Oleum Cinnamomi Cassia-. - Cassiaol, Chinesisches Zimtol, Zimtblu'tenol.
Origin and Production. Although the plant, the Cinnamomum Cassia, Blume, from which the cassia oil is obtained has been known for a long time, considerable uncertainty existed until recently as to the part of the plant from which the oil is distilled. Thus it was supposed that the oil was distilled from the unripe fruits which are sold as Flores cassia?, hence it was called Zimtblutenol. It was not until 1881l) that it became known that the leaves of the cassia shrub were used in the distillation of the oil at In-lin, north of Pak-hoi. However, this oil was reported to be more viscid, darker and less fragrant than the cassia oil. In the description of his trip into the cassia district, undertaken by H. Schroeter2) in 1886, he also mentions the production of oil from leaves. It was supposed, however, at that time that the leaves produced but little oil, and that of an inferior quality. In order to ascertain the properties of the leaf oil, Schimmel & Co., secured, through the aid of Melchers & Co. of Canton, not only leaves, but all parts of the cassia shrub that are utilized in the production of the oil3). Upon distillation, bark, flowers, flower stems, branches and leaves yielded oils that were much alike in properties and aldehyde content. Inasmuch, however, as bark, flowers and parts of flowers are out of the question because of their high price, leaves and branches only can come into consideration as far as the production of the commercial cassia oil is concerned. As a matter of fact, aside from waste bark, only leaves are probably used for distillation purposes, as was ascertained by O. Struckmeyer, who, in 1895, undertook a trip4) into the cassia district for the firm of Siemssen & Co., of Hongkong.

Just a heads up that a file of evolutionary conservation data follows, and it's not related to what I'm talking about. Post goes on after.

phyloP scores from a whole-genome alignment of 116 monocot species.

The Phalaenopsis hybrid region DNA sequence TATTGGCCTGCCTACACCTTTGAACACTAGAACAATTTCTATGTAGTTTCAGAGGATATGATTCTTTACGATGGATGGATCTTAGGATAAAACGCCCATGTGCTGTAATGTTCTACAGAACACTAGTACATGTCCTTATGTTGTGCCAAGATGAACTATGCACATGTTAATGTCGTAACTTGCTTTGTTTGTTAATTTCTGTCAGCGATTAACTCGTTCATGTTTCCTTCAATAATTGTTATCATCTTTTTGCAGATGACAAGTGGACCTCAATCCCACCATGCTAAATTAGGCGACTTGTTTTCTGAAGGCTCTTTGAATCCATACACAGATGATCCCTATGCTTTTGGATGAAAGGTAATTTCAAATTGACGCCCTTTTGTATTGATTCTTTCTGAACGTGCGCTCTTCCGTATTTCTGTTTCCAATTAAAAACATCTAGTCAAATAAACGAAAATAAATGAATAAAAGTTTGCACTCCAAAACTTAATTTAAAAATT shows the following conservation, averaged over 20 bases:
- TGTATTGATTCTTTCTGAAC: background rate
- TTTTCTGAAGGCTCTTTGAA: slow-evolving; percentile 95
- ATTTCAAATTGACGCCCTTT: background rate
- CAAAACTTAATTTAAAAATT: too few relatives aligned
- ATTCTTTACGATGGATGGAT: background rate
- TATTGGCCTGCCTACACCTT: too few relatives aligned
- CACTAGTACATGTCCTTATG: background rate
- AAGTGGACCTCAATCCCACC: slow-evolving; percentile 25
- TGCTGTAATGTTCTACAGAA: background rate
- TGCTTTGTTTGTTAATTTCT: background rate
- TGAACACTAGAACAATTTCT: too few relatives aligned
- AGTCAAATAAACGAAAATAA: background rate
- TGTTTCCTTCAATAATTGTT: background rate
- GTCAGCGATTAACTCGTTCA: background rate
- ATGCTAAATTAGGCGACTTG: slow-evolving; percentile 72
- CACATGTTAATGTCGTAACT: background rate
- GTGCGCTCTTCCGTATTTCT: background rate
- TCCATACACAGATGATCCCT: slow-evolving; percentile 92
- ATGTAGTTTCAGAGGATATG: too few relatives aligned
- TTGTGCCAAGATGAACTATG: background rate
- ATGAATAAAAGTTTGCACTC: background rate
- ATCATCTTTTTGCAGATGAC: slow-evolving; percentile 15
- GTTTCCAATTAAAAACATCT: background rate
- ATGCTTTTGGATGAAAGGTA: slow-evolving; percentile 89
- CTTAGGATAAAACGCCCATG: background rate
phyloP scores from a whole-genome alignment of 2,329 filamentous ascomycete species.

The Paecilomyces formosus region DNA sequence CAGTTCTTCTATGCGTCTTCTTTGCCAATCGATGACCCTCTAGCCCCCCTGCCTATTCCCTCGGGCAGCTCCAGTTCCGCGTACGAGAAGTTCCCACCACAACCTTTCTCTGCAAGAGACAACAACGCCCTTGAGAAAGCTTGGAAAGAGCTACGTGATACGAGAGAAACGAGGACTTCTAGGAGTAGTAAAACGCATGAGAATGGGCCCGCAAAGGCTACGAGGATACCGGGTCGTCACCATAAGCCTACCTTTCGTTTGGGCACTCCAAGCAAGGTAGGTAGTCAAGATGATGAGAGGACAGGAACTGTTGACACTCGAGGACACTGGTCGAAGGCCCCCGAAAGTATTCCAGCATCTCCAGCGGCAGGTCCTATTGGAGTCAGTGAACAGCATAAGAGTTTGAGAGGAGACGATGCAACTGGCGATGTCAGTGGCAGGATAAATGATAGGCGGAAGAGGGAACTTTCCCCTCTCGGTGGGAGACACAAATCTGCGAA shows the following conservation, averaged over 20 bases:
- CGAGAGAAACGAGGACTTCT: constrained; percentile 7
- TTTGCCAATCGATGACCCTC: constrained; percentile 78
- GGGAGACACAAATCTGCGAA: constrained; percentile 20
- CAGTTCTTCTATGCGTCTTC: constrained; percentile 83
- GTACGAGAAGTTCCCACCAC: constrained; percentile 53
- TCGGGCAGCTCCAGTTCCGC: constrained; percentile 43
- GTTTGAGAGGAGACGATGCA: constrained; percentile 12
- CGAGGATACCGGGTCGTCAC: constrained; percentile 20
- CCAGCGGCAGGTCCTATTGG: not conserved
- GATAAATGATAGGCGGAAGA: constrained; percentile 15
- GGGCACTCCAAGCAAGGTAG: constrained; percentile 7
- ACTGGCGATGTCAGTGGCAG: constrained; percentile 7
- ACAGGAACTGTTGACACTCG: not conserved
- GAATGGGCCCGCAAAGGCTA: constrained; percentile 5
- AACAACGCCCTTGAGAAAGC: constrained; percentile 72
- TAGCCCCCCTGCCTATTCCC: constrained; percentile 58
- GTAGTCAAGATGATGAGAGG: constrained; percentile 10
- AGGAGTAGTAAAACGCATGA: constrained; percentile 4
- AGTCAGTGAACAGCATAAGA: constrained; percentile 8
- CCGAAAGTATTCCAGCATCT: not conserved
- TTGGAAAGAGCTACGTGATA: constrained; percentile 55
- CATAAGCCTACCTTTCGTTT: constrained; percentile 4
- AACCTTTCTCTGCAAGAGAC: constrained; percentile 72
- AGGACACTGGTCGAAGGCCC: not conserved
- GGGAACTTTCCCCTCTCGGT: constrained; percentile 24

The distillation is conducted in the valleys of the provinces Kwang-si and Kwang-tung, in places where abundant water for condensation is available.
1) Deutsches Handels-Archiv for Sept. 2nd, 1881, 262.
2) H. Schroeter, Bericht iiber eine Reise nach Kwang-si. 1m Herbst 18S6 unternommen. Hongkong 1887.
3) Report of Schimmel & Co. October 1892, 13. 4) Ibidem October 1896, 19.
The distilling apparatus used in that locality1) (fig. 38) consists of a brick furnace with an iron pan mounted in masonry. On this rests a wooden cylinder coated on the inside with sheet iron and open at the top. After the cylinder has been charged with cassia twigs and leaves and filled half with water, it is closed with a peculiarly shaped helmet of sheet iron. The apparatus is sealed by means of wet clothes pressed between the joints. On the inside of the lower margin, the helmet is provided with a gutter in which collects the condensed distillate that has gathered on the cooled walls. By means of a tube it is conveyed from this gutter to the receiver. The condensation is effected from without. The distillate from the gutter flows into a series of receivers arranged as a cascade, the oil collecting at the bottom. The water from the last receiver is used for the next distillation.
Fig. 38. Chinese still for cassia oil.
1) Report of Schimmel & Co. April 1S93, 11 and October 1896, 13.